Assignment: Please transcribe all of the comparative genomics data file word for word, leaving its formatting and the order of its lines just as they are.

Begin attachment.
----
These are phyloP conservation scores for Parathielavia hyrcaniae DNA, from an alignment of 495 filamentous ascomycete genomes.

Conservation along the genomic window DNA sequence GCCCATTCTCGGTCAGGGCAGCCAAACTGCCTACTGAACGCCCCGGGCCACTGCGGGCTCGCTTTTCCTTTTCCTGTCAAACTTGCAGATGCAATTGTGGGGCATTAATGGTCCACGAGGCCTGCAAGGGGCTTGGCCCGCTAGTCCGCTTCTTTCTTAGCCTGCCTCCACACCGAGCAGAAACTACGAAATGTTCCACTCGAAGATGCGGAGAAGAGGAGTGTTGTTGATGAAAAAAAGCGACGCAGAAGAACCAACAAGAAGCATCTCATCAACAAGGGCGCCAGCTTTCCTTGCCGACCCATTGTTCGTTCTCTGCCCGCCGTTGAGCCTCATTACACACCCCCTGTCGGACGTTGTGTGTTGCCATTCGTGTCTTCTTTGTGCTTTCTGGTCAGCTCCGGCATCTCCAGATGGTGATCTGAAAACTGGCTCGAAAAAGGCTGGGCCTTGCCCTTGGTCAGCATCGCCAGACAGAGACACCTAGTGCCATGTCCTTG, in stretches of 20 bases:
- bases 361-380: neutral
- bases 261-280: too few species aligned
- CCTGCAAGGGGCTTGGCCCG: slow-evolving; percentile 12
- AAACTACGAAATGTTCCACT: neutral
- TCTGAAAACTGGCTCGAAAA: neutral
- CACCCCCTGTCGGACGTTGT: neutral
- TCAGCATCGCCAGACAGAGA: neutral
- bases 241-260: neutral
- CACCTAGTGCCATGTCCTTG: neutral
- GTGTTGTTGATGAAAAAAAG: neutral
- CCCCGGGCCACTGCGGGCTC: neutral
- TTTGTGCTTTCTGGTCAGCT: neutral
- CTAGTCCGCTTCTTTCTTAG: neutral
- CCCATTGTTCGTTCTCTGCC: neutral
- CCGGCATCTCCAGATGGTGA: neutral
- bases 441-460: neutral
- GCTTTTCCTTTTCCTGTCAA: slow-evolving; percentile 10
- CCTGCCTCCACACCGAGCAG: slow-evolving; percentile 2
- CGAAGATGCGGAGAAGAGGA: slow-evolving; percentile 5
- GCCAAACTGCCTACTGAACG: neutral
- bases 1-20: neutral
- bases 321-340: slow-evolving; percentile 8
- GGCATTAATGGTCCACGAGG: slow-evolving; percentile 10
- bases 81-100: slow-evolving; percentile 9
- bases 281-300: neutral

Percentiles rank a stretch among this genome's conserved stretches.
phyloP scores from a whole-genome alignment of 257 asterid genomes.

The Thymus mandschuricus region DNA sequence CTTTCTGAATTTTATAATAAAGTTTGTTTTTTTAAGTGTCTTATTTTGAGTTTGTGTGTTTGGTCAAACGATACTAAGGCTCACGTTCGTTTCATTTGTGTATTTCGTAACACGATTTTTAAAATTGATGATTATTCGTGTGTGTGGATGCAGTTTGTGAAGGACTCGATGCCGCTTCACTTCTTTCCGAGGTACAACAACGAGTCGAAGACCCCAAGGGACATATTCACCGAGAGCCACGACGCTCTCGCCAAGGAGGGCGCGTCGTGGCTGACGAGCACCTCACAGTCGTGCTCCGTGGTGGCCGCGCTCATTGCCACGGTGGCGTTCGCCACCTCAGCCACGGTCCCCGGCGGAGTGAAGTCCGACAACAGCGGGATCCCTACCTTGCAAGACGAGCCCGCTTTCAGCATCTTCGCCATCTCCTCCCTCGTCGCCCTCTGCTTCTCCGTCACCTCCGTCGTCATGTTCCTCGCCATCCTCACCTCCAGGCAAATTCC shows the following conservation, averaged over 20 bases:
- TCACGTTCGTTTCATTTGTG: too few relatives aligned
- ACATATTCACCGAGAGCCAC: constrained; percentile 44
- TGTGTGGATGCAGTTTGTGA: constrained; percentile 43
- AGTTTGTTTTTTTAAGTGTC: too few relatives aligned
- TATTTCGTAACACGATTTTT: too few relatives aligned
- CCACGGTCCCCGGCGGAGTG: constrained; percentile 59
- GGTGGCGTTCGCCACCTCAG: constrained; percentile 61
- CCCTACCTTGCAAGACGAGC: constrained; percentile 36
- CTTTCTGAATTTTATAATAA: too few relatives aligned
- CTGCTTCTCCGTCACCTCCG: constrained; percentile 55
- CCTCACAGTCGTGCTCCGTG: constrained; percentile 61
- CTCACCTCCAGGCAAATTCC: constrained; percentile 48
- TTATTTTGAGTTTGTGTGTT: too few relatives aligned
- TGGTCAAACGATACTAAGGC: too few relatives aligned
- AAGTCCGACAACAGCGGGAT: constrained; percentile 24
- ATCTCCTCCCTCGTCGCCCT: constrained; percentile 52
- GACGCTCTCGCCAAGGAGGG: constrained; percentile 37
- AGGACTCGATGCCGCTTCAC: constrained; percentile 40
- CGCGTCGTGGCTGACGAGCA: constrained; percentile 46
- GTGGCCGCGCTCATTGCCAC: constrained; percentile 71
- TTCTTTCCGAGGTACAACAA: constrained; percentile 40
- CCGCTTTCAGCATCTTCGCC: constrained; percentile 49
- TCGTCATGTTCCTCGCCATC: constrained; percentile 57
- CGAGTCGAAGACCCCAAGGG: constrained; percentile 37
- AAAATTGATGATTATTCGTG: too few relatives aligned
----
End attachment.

These are phyloP conservation scores for Parathielavia hyrcaniae DNA, from an alignment of 495 filamentous ascomycete genomes.

Conservation along the genomic window DNA sequence GCCCATTCTCGGTCAGGGCAGCCAAACTGCCTACTGAACGCCCCGGGCCACTGCGGGCTCGCTTTTCCTTTTCCTGTCAAACTTGCAGATGCAATTGTGGGGCATTAATGGTCCACGAGGCCTGCAAGGGGCTTGGCCCGCTAGTCCGCTTCTTTCTTAGCCTGCCTCCACACCGAGCAGAAACTACGAAATGTTCCACTCGAAGATGCGGAGAAGAGGAGTGTTGTTGATGAAAAAAAGCGACGCAGAAGAACCAACAAGAAGCATCTCATCAACAAGGGCGCCAGCTTTCCTTGCCGACCCATTGTTCGTTCTCTGCCCGCCGTTGAGCCTCATTACACACCCCCTGTCGGACGTTGTGTGTTGCCATTCGTGTCTTCTTTGTGCTTTCTGGTCAGCTCCGGCATCTCCAGATGGTGATCTGAAAACTGGCTCGAAAAAGGCTGGGCCTTGCCCTTGGTCAGCATCGCCAGACAGAGACACCTAGTGCCATGTCCTTG, in stretches of 20 bases:
- bases 361-380: neutral
- bases 261-280: too few species aligned
- CCTGCAAGGGGCTTGGCCCG: slow-evolving; percentile 12
- AAACTACGAAATGTTCCACT: neutral
- TCTGAAAACTGGCTCGAAAA: neutral
- CACCCCCTGTCGGACGTTGT: neutral
- TCAGCATCGCCAGACAGAGA: neutral
- bases 241-260: neutral
- CACCTAGTGCCATGTCCTTG: neutral
- GTGTTGTTGATGAAAAAAAG: neutral
- CCCCGGGCCACTGCGGGCTC: neutral
- TTTGTGCTTTCTGGTCAGCT: neutral
- CTAGTCCGCTTCTTTCTTAG: neutral
- CCCATTGTTCGTTCTCTGCC: neutral
- CCGGCATCTCCAGATGGTGA: neutral
- bases 441-460: neutral
- GCTTTTCCTTTTCCTGTCAA: slow-evolving; percentile 10
- CCTGCCTCCACACCGAGCAG: slow-evolving; percentile 2
- CGAAGATGCGGAGAAGAGGA: slow-evolving; percentile 5
- GCCAAACTGCCTACTGAACG: neutral
- bases 1-20: neutral
- bases 321-340: slow-evolving; percentile 8
- GGCATTAATGGTCCACGAGG: slow-evolving; percentile 10
- bases 81-100: slow-evolving; percentile 9
- bases 281-300: neutral

Percentiles rank a stretch among this genome's conserved stretches.
phyloP scores from a whole-genome alignment of 257 asterid genomes.

The Thymus mandschuricus region DNA sequence CTTTCTGAATTTTATAATAAAGTTTGTTTTTTTAAGTGTCTTATTTTGAGTTTGTGTGTTTGGTCAAACGATACTAAGGCTCACGTTCGTTTCATTTGTGTATTTCGTAACACGATTTTTAAAATTGATGATTATTCGTGTGTGTGGATGCAGTTTGTGAAGGACTCGATGCCGCTTCACTTCTTTCCGAGGTACAACAACGAGTCGAAGACCCCAAGGGACATATTCACCGAGAGCCACGACGCTCTCGCCAAGGAGGGCGCGTCGTGGCTGACGAGCACCTCACAGTCGTGCTCCGTGGTGGCCGCGCTCATTGCCACGGTGGCGTTCGCCACCTCAGCCACGGTCCCCGGCGGAGTGAAGTCCGACAACAGCGGGATCCCTACCTTGCAAGACGAGCCCGCTTTCAGCATCTTCGCCATCTCCTCCCTCGTCGCCCTCTGCTTCTCCGTCACCTCCGTCGTCATGTTCCTCGCCATCCTCACCTCCAGGCAAATTCC shows the following conservation, averaged over 20 bases:
- TCACGTTCGTTTCATTTGTG: too few relatives aligned
- ACATATTCACCGAGAGCCAC: constrained; percentile 44
- TGTGTGGATGCAGTTTGTGA: constrained; percentile 43
- AGTTTGTTTTTTTAAGTGTC: too few relatives aligned
- TATTTCGTAACACGATTTTT: too few relatives aligned
- CCACGGTCCCCGGCGGAGTG: constrained; percentile 59
- GGTGGCGTTCGCCACCTCAG: constrained; percentile 61
- CCCTACCTTGCAAGACGAGC: constrained; percentile 36
- CTTTCTGAATTTTATAATAA: too few relatives aligned
- CTGCTTCTCCGTCACCTCCG: constrained; percentile 55
- CCTCACAGTCGTGCTCCGTG: constrained; percentile 61
- CTCACCTCCAGGCAAATTCC: constrained; percentile 48
- TTATTTTGAGTTTGTGTGTT: too few relatives aligned
- TGGTCAAACGATACTAAGGC: too few relatives aligned
- AAGTCCGACAACAGCGGGAT: constrained; percentile 24
- ATCTCCTCCCTCGTCGCCCT: constrained; percentile 52
- GACGCTCTCGCCAAGGAGGG: constrained; percentile 37
- AGGACTCGATGCCGCTTCAC: constrained; percentile 40
- CGCGTCGTGGCTGACGAGCA: constrained; percentile 46
- GTGGCCGCGCTCATTGCCAC: constrained; percentile 71
- TTCTTTCCGAGGTACAACAA: constrained; percentile 40
- CCGCTTTCAGCATCTTCGCC: constrained; percentile 49
- TCGTCATGTTCCTCGCCATC: constrained; percentile 57
- CGAGTCGAAGACCCCAAGGG: constrained; percentile 37
- AAAATTGATGATTATTCGTG: too few relatives aligned